Oh. Bugger. "No," I told myself sternly. "You are making amazing progress tonight. Don't let your searing, boiling hatred that's stronger than the heat blasted from one thousand new suns distract you from the forgiving and letting-go nature of this exercise. Move on from this unproductive anger and distress - Share your rose light."

I bloody shared it all right. My rose light instantly changed from a misty, free-range cloud into a sharp column of red-hot rays, not unlike a light sabre. She got it full-on in the chest before toppling face-down in agony, body spasming like a horizontal Peter Garrett as she writhed and foamed her way to a painful death. My breathing sounded strangely "Mooorfth Moooorfth" like a certain bloke with a fondness for black and building Death Stars.

I was at peace with the world.

Tuesday, November 06, 2007

Taking the wind out of my sails

Life for me lately - workwise, home-renovations wise and health-wise has been rather hectic and frustrating to say the least.

After the hassles of a soul-suckingly shiteful working day, it would be nice to head to my home as a haven of love, support and rest. However due to the current renovations that have gone on longer than a heavy metal guitar solo my 'haven' is literally three bedrooms to cook, eat, sleep and watch TV and use the computer in. The only other option of having somewhere to sit apart from the bed is by venturing outside to the tarpaulin-covered (and bird-poo dotted) sofas being stored under the back verandah. All with a fetching view of a dust bowl garden artistically patterned with Dogadoo's arse offerings.

No grass is left thanks to the total removal of top soil after our two underground rainwater tanks were installed, so we are either treated to a mouthful of dust when the gully winds blow or track slimy wet chook droppings and clay through the house.

It has therefore been a huge consolation that the editing and proof-reading process on my book (due out in January 2008; fingers crossed) has been a very cooperative and smooth one. Well for me anyway: maybe I shouldn't assume the same on the part of the editor.

Anyhow, it was with a great sense of indignation, anger and entitlement that I wrote a butt-kickingly stern account of my view regarding a situation that has gone from bad to worse in my day job. The time for feeling nervous and tearful had long since passed and my written missive was a first step in showing the heavies that sometimes we, pond-scum level plebs:

a) know our rights;

b) have a fair point to make;

c) deserve a right of reply;

d) are 'innocent' and should be treated as such; and

e) aren't going to shrink and disappear into the distance without getting resolution to all of the above.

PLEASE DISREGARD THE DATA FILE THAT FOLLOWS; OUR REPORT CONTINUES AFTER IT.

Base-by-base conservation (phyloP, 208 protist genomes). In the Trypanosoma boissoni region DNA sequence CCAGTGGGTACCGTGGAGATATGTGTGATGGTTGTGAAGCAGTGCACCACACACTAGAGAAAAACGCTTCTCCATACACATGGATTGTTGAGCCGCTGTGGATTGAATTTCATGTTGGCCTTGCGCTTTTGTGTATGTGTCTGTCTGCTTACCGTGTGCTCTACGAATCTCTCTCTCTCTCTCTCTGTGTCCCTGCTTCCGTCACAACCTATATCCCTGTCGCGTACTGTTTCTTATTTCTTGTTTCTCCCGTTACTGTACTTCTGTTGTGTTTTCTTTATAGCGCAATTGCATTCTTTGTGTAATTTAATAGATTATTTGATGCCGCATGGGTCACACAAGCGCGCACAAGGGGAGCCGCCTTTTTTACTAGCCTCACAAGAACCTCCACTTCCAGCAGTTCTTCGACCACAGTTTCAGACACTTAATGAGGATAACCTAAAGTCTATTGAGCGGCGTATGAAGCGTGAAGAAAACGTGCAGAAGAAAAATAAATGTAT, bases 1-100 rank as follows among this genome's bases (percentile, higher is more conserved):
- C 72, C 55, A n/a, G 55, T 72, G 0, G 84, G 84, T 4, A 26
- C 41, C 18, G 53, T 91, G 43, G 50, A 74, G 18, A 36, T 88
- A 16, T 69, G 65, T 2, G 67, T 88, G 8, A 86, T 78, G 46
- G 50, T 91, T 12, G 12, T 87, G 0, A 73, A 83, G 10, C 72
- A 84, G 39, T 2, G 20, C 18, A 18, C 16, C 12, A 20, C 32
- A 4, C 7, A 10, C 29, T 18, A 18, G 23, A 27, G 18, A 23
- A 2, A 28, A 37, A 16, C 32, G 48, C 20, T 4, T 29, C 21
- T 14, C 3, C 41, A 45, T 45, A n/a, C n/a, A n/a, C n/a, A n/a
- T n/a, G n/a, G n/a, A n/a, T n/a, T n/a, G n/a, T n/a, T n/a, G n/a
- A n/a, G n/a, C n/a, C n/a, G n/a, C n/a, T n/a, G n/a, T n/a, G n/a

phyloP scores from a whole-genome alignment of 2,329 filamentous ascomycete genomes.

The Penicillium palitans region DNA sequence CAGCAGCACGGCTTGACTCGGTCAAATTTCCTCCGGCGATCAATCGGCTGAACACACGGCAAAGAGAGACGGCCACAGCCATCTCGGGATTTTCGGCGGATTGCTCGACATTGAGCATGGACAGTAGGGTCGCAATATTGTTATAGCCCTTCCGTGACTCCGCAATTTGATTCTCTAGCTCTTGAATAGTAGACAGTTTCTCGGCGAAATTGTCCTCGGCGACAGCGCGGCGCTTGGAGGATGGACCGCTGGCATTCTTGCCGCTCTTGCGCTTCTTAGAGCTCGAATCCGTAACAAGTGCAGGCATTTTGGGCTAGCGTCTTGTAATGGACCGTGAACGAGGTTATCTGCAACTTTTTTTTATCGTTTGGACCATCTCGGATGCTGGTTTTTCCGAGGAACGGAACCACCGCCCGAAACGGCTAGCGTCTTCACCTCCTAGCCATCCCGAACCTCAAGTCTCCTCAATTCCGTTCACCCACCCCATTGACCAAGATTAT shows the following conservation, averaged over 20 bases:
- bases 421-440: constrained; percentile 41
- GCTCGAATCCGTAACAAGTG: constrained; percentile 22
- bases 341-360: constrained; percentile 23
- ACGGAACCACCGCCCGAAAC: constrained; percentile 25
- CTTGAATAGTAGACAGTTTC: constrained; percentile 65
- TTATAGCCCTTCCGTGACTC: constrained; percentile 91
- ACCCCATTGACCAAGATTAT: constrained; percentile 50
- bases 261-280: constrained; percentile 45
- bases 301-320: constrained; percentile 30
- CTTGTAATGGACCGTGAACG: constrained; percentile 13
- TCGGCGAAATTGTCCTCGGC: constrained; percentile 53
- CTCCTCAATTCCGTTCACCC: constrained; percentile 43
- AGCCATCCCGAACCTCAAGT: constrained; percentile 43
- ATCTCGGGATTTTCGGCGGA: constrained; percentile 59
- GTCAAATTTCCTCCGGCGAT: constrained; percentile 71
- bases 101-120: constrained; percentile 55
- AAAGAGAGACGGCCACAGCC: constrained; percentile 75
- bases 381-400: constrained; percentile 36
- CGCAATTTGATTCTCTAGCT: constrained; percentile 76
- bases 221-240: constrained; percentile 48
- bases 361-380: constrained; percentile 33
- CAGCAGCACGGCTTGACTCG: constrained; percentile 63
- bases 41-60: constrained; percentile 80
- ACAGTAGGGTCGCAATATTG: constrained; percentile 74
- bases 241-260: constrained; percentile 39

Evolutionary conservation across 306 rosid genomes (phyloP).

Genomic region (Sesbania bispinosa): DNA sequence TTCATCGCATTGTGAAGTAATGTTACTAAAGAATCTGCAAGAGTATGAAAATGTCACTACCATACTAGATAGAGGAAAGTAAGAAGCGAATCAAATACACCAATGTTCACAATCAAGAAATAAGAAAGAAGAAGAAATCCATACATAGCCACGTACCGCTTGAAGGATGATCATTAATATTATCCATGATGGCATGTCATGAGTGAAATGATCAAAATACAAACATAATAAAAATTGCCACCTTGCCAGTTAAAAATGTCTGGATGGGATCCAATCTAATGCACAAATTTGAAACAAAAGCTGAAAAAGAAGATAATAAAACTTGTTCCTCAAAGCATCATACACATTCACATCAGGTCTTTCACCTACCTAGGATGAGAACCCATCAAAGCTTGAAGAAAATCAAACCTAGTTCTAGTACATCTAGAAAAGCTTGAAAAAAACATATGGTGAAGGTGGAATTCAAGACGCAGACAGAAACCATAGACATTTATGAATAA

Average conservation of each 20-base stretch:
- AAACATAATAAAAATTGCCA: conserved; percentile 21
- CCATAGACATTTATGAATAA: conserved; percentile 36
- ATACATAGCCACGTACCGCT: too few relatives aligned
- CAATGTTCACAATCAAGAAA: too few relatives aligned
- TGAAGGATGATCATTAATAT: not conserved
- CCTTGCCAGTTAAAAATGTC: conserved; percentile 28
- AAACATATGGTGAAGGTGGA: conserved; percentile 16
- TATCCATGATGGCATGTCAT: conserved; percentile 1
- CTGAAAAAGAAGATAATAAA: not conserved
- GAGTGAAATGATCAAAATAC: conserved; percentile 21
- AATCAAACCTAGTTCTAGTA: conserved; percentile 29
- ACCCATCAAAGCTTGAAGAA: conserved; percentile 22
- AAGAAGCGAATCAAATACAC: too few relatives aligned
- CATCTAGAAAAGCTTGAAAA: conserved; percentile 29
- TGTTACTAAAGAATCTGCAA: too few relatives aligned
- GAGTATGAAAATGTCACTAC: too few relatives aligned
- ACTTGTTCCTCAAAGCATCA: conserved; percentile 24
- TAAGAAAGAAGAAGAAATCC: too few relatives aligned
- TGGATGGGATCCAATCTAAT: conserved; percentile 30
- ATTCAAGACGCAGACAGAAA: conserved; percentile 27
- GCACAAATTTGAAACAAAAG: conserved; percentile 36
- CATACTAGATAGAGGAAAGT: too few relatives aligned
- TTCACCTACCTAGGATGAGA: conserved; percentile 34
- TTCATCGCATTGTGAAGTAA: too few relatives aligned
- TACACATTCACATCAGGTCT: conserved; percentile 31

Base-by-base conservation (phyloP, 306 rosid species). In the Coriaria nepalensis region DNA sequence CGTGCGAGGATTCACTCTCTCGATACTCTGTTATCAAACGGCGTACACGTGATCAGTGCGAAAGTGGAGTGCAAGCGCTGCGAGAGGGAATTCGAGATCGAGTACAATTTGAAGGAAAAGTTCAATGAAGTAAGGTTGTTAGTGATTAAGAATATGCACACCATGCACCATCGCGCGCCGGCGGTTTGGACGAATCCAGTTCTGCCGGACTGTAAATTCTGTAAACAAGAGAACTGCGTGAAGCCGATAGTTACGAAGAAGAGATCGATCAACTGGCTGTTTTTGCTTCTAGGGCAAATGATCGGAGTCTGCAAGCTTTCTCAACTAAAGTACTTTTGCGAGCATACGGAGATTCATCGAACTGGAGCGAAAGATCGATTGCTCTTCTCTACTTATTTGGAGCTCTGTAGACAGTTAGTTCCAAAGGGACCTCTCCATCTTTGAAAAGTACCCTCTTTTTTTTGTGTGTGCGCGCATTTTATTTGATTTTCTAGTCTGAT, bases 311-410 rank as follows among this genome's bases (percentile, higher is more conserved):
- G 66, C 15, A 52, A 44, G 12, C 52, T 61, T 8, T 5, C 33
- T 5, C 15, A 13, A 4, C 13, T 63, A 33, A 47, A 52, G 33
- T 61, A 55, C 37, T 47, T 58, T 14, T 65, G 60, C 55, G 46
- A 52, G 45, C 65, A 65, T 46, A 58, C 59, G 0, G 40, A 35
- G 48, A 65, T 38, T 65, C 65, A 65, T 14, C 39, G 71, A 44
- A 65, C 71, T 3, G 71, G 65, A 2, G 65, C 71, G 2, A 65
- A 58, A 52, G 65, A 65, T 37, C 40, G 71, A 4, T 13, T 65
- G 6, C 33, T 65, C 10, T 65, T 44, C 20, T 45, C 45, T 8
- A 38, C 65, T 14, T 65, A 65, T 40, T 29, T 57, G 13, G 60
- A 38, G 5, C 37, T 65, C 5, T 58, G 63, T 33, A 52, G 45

Before submitting my 'Why I deserve to live' statement to the Head Honcho Hangman, I read through it a few times. A few more examples were added, some searing pieces of factual evidence to support my assertions were included and I threw in some choice descriptors (that were in fact true) that I knew would force the reader(s) to sit up and take notice.

Now for those of you regulars who 'know' my Dad* - a retired high school teacher with a mischievous streak and a fetish for good spelling - will also know that he's always been a supporter of workers' rights and the entitlement of every person to state their case. I asked him to check through my electrified email to see if I'd properly, professionally and maturely got my points across.

Dad confirmed that I had. "Go for it, Kiddo. You've exposed their contradictions and unfairnesses. Geez, this could be the SA Education Department Cardigans from the early 1970s!"

Off it went - in person, to a meeting, where I asked not to be interrupted as I read from it. Also via email, so that the hard copies I presented could not be 'lost' in the long 11 metre journey from my hand to the Head Honcho's office.

I sat back, feeling anxious, annoyed, outraged, hopeful of a fair resolution, nervous, shaking. Even chocolate lacked it's normal appeal (I never thought I'd ever had to write that in a sentence!) All I could do was wait for their response (I'm still waiting, in fact).

The phone rang - Brrrrrr- I was on it quicker than Britney on a bucket of frappuccino - Finally, the issue will be resolved, my name will be cleared and my reputation restored......! Aw bugger, it was only Dad.

"Er Kiddo, I just have to tell you. It's about your ~~long, delicate pause~~ um, that email. You've made a typo."

"Oh geez, where? Where Dad, where?" My heart was pounding harder than John Holmes at his celluloid peak.

"Er you mis-spelled the word 'foreword'."

"But I added the 'e' after the 'fore' bit and before the 'ward'."

"Nah sorry mate, it's fore WORD, as in 'before the words of the book', not 'foreward' as in goin forward but with an 'e' thrown in. I just had to point that out to you."

"Ohhh god, I feel so very blonde now Dad," I said, stifling a laugh but blushing at the same time. "I've used that word throughout my statement - it's the central bloody theme for hecks' sake - boy oh boy, that sure takes a fair bit of the sting out of my tail."

Dad chuckled. "Ah well, at least you can laugh about it. We're still with you kiddo."

"Yeah I know. I'm still a good speller you know Dad - even Love Chunks can't spell diarrhoea and I hold the crown for best speller in the Grad. Dip. Ed. course at Adelaide Uni in 1993-----"

"True. But I'm better."

And he is too.

* I never seem to be able to get that hyperlink dooverlacky thingo to work, so you can read about my Dad here: